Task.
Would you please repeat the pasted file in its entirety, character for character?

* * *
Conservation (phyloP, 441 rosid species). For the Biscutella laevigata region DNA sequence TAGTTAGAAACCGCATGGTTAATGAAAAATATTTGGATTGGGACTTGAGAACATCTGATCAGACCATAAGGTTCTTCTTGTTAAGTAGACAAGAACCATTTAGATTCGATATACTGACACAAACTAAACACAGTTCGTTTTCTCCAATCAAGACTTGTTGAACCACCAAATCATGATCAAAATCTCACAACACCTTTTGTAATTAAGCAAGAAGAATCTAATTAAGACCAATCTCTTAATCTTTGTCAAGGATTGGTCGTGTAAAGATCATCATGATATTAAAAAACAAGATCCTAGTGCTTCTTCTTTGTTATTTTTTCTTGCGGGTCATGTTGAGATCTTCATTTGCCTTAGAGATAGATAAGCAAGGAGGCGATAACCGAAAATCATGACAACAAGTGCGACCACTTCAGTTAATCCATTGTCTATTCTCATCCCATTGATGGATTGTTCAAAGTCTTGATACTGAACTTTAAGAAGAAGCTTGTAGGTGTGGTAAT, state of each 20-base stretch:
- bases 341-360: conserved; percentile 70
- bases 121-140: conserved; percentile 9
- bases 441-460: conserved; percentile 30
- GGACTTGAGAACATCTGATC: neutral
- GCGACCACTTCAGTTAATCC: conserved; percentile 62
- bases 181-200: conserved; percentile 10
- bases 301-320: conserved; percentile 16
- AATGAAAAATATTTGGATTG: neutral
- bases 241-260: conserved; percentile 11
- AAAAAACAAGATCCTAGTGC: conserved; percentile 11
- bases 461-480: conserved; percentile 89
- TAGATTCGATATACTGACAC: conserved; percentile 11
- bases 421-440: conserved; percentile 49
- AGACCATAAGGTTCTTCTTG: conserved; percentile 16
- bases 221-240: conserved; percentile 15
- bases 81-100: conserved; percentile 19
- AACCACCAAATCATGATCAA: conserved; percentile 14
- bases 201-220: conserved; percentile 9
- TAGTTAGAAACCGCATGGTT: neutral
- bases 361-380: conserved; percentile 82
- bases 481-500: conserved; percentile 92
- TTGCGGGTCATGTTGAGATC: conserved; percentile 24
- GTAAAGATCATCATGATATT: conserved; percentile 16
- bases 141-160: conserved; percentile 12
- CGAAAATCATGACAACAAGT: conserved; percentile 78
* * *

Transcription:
Conservation (phyloP, 441 rosid species). For the Biscutella laevigata region DNA sequence TAGTTAGAAACCGCATGGTTAATGAAAAATATTTGGATTGGGACTTGAGAACATCTGATCAGACCATAAGGTTCTTCTTGTTAAGTAGACAAGAACCATTTAGATTCGATATACTGACACAAACTAAACACAGTTCGTTTTCTCCAATCAAGACTTGTTGAACCACCAAATCATGATCAAAATCTCACAACACCTTTTGTAATTAAGCAAGAAGAATCTAATTAAGACCAATCTCTTAATCTTTGTCAAGGATTGGTCGTGTAAAGATCATCATGATATTAAAAAACAAGATCCTAGTGCTTCTTCTTTGTTATTTTTTCTTGCGGGTCATGTTGAGATCTTCATTTGCCTTAGAGATAGATAAGCAAGGAGGCGATAACCGAAAATCATGACAACAAGTGCGACCACTTCAGTTAATCCATTGTCTATTCTCATCCCATTGATGGATTGTTCAAAGTCTTGATACTGAACTTTAAGAAGAAGCTTGTAGGTGTGGTAAT, state of each 20-base stretch:
- bases 341-360: conserved; percentile 70
- bases 121-140: conserved; percentile 9
- bases 441-460: conserved; percentile 30
- GGACTTGAGAACATCTGATC: neutral
- GCGACCACTTCAGTTAATCC: conserved; percentile 62
- bases 181-200: conserved; percentile 10
- bases 301-320: conserved; percentile 16
- AATGAAAAATATTTGGATTG: neutral
- bases 241-260: conserved; percentile 11
- AAAAAACAAGATCCTAGTGC: conserved; percentile 11
- bases 461-480: conserved; percentile 89
- TAGATTCGATATACTGACAC: conserved; percentile 11
- bases 421-440: conserved; percentile 49
- AGACCATAAGGTTCTTCTTG: conserved; percentile 16
- bases 221-240: conserved; percentile 15
- bases 81-100: conserved; percentile 19
- AACCACCAAATCATGATCAA: conserved; percentile 14
- bases 201-220: conserved; percentile 9
- TAGTTAGAAACCGCATGGTT: neutral
- bases 361-380: conserved; percentile 82
- bases 481-500: conserved; percentile 92
- TTGCGGGTCATGTTGAGATC: conserved; percentile 24
- GTAAAGATCATCATGATATT: conserved; percentile 16
- bases 141-160: conserved; percentile 12
- CGAAAATCATGACAACAAGT: conserved; percentile 78